Bill would alter makeup of oil-gas panel

DENVER — Rep. Ray Scott heard the state’s new governor say in his State of the State speech last month that he was willing to do what needs to be done to help business.

To that end, the freshman lawmaker wants to do something the Democratic governor never actually said he would do, remake the Colorado Oil and Gas Conservation Commission by making it identical to the way it was in 2007 before it approved strict new drilling regulations that included protections against water and surface damage.

The Grand Junction Republican said the commission that oversees drillers in the state was better when it included more industry experts.

“We’re just doing what the governor asked us to do, which is to get government off the back of industry,” Scott said. “What I’m hearing is that there’s problems with the regulations because there’s not enough experience on the commission, and they’ve made mistakes.”

Opponents in the Legislature who fought for years trying to get a more environmental-friendly commission, however, said they’re not likely to go along with Scott’s idea.

As a result, Senate President Brandon Shaffer, D-Longmont, said he’s not in favor of rehashing already solved problems.

“It is unproductive for us to debate again the same controversial issues that we resolved in 2007,” Shaffer said. “It is time for us to put our heads together and create jobs for the future.”

But that’s what Scott said he hopes to do by making the commission more industry friendly again.

Under his measure, which he and Sen. Steve King, R-Grand Junction, introduced into the House on Monday, the commission would return to seven members, five of whom would have substantial experience in the oil and gas industry.

“We just have to become more business-friendly, that’s the point,” Scott said. “What we need is more balance. Right now, the scale is tipped too far in one direction. We need to bring it back more into balance. The argument (in 2007) was the commission was not correctly set up, but it worked for 30 years.”

In 2007, the Legislature changed the commission to include nine members, most of whom are experienced in surface issues. Two don’t have voting rights: the executive directors of the Colorado Departments of Natural Resources and Health and Environment, who are, respectively, Mike King and Chris Urbina.

The law also requires the seven voting members to include one with environmental or wildlife protection experience, one with soil conservation or reclamation experience, one with experience in agricultural production who also is an oil or gas royalty owner, and a county commissioner.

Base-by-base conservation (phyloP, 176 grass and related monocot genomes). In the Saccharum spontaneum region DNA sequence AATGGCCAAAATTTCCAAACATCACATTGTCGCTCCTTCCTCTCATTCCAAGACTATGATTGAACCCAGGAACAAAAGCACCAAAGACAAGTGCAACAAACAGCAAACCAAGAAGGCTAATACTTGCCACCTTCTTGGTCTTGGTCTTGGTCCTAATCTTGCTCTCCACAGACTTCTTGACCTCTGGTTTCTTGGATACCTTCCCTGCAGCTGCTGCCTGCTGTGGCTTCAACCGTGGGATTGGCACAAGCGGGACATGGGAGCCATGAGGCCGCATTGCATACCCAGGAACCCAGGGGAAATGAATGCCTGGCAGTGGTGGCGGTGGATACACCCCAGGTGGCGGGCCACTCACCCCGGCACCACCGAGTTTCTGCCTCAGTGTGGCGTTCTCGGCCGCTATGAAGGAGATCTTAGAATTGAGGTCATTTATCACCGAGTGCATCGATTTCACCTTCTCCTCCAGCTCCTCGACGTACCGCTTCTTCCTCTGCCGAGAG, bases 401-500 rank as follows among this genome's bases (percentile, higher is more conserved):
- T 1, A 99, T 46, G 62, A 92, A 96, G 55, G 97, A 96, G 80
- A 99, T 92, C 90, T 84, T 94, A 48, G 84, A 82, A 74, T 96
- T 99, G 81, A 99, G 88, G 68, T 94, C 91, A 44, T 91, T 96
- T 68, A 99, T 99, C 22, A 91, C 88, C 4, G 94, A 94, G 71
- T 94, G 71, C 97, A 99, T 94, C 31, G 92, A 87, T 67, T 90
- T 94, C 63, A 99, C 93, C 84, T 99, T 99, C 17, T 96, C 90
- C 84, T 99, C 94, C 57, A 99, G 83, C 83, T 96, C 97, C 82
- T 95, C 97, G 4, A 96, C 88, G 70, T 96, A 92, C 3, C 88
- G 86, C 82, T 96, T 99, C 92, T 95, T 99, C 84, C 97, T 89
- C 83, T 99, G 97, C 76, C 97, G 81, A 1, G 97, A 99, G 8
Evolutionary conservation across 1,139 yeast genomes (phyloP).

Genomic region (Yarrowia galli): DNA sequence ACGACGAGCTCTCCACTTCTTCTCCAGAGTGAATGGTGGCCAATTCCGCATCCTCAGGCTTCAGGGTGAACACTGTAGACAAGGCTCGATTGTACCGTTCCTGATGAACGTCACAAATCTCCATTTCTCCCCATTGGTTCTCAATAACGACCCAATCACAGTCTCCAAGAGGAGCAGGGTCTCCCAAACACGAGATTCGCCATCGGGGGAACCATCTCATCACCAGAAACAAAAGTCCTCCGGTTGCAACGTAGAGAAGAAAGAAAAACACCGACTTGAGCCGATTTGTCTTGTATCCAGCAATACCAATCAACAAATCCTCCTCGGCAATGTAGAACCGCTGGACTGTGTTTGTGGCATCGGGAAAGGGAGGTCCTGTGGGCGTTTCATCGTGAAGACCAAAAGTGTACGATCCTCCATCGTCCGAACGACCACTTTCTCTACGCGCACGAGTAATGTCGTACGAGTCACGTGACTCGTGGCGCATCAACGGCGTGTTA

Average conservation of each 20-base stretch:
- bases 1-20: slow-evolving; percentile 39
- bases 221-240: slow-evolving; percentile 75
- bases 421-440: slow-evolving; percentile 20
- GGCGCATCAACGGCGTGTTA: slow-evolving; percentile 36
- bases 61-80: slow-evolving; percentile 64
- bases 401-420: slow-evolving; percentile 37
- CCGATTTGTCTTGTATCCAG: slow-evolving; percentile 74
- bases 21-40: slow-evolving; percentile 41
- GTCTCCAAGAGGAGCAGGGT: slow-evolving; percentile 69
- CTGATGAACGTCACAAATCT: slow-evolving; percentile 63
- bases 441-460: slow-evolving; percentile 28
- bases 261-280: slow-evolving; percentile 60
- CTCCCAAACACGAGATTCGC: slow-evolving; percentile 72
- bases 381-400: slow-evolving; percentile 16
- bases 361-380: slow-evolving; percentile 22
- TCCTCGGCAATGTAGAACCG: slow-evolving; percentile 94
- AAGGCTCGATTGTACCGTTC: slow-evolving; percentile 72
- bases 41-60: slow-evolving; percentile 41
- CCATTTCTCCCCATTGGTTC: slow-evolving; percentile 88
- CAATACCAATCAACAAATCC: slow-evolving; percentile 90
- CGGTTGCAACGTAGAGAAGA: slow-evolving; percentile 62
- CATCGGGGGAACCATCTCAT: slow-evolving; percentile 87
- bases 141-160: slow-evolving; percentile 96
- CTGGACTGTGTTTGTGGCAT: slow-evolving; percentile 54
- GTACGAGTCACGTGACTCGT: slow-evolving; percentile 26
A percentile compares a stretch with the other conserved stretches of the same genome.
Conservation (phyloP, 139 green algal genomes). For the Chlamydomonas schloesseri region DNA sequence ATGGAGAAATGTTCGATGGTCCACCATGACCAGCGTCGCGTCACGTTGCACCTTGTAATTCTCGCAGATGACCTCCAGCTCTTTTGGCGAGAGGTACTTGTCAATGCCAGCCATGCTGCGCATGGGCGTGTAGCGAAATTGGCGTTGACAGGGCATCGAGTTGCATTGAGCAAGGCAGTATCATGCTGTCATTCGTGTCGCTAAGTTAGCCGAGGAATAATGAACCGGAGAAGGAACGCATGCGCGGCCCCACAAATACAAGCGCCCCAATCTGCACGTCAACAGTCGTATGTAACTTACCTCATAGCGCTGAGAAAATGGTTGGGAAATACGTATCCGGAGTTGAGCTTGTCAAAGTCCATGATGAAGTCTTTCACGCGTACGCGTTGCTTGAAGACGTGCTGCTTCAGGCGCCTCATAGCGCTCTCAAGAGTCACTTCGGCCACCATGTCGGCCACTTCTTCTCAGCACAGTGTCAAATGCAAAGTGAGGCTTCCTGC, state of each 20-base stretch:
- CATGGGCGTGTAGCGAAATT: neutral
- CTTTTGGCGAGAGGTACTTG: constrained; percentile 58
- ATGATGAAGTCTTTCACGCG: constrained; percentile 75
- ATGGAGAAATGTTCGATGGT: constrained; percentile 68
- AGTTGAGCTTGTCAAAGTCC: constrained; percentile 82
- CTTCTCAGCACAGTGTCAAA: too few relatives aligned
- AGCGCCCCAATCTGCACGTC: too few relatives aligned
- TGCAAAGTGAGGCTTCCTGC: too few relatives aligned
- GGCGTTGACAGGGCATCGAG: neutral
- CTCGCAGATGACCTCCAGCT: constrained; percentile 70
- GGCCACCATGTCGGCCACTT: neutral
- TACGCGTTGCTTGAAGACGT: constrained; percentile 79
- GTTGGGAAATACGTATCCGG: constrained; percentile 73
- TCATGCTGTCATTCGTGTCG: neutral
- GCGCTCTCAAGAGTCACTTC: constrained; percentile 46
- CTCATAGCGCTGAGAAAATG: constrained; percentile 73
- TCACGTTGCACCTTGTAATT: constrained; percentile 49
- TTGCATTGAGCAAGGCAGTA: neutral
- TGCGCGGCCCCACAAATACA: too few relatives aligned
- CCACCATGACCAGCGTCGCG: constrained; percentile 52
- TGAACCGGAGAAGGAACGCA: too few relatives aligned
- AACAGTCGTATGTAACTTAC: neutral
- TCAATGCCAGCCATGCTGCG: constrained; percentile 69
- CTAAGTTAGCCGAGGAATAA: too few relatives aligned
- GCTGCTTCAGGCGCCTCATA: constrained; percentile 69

The remaining three must have experience in the oil and gas industry, with two of them having degrees in petroleum geology or petroleum engineering.

Additionally, no more than four can be from the same political party. Currently, the panel, which was appointed by former Gov. Bill Ritter, has three Democrats, three Republicans and one unaffiliated.

The current panel includes an ecologist, a rancher, an environmental attorney, a county commissioner, the founder of a conservation group and two petroleum engineers. All of their terms expire July 1.

The law also requires at least two members to be from the Western Slope. Currently, those two are Grand Junction resident Richard Alward and Hesperus rancher Tom Compton. Former Garfield County Commissioner Tresi Houpt served on the panel until recently. She left after losing re-election last fall. Her seat is now vacant.

Eric Brown, spokesman for Gov. John Hickenlooper, said the new governor will review Scott’s bill to see whether it solves a problem that can’t be fixed with new appointments.

“The state has worked hard with the oil and gas industry to create a balance on the commission that’s good for Colorado,” Brown said, “Any future appointments we make will continue in that spirit.”

Scott’s HB1223 is to be heard in the House Agriculture, Livestock & Natural Resources Committee on Feb. 16.



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